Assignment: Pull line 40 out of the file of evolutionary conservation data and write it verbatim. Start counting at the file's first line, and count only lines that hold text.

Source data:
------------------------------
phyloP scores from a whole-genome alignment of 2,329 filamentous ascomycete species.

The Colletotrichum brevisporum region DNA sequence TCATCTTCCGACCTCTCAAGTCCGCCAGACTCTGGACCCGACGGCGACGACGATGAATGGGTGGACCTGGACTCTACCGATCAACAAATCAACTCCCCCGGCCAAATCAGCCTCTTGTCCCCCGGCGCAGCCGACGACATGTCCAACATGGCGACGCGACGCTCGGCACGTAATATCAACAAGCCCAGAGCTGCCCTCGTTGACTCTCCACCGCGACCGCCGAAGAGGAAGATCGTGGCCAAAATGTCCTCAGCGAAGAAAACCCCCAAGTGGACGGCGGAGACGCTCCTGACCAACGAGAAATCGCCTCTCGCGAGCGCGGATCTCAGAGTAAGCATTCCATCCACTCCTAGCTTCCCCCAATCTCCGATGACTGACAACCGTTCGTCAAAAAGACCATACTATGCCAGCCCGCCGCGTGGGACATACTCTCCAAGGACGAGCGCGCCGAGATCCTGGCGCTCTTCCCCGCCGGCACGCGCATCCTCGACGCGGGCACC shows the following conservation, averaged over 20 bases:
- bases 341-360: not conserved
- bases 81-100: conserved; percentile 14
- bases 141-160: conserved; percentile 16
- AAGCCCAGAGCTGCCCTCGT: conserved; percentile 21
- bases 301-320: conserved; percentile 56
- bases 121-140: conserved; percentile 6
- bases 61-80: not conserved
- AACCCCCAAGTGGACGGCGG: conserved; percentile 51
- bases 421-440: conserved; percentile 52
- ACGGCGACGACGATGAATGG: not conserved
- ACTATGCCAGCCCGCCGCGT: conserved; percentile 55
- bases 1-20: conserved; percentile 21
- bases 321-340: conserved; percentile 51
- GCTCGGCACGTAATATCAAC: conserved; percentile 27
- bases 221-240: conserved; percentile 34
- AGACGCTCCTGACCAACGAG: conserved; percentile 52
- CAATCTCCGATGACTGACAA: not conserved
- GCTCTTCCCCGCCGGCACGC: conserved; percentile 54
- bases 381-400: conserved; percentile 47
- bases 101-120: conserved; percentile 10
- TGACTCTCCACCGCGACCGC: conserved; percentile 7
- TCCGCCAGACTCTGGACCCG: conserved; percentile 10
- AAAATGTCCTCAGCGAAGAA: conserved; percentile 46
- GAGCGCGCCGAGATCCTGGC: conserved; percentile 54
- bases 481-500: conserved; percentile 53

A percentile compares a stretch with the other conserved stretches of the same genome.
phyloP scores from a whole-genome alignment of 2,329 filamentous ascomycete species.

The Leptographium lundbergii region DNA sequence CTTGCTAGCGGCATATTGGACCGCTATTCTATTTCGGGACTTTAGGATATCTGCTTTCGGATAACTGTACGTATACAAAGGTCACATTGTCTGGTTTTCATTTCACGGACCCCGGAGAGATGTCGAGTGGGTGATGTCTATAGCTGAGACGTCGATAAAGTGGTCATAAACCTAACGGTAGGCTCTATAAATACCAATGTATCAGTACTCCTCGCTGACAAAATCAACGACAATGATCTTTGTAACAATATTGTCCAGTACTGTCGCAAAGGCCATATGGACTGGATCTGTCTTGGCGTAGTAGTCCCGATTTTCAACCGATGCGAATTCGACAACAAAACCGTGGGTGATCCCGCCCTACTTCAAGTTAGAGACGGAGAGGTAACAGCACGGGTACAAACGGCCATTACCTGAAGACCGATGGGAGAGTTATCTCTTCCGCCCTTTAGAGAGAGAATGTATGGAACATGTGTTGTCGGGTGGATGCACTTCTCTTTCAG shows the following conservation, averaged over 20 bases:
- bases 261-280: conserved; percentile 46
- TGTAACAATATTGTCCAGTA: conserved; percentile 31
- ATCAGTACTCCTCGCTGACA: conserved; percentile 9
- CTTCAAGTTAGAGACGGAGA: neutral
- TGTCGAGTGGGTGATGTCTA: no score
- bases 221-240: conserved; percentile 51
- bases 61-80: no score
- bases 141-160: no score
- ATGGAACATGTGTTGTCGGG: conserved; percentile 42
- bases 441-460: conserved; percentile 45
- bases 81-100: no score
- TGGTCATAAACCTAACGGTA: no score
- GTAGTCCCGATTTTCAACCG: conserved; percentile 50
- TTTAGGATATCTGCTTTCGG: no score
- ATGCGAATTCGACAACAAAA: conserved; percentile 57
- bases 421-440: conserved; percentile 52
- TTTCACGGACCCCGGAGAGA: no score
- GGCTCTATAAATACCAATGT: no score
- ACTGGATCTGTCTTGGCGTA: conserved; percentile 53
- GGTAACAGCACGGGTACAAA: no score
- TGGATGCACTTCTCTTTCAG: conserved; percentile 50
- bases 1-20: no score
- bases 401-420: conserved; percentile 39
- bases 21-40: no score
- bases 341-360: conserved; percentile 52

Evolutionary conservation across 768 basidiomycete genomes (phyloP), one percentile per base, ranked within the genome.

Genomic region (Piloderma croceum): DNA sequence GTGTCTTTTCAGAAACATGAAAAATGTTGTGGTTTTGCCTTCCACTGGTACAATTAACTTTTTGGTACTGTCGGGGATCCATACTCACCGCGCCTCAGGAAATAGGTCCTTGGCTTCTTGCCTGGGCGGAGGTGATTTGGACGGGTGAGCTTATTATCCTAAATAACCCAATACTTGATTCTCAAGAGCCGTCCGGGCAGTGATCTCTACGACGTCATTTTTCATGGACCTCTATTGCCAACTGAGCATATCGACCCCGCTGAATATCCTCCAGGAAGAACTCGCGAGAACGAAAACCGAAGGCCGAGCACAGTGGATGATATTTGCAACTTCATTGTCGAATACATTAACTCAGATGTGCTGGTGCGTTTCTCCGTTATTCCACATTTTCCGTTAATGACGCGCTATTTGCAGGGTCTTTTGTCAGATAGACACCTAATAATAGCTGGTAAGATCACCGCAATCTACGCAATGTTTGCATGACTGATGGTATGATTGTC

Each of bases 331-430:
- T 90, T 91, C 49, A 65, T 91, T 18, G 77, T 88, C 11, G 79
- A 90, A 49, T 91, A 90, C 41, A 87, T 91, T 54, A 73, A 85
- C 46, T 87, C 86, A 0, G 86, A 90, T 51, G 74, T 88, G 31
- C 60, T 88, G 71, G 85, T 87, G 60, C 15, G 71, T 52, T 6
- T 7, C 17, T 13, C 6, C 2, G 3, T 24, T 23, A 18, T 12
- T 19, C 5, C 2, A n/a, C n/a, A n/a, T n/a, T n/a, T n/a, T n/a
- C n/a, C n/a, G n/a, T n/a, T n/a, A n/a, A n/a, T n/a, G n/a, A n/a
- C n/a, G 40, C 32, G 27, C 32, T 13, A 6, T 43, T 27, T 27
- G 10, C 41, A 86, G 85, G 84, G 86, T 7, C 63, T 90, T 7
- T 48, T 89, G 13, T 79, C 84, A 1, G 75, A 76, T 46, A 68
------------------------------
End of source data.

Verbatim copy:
- bases 441-460: conserved; percentile 45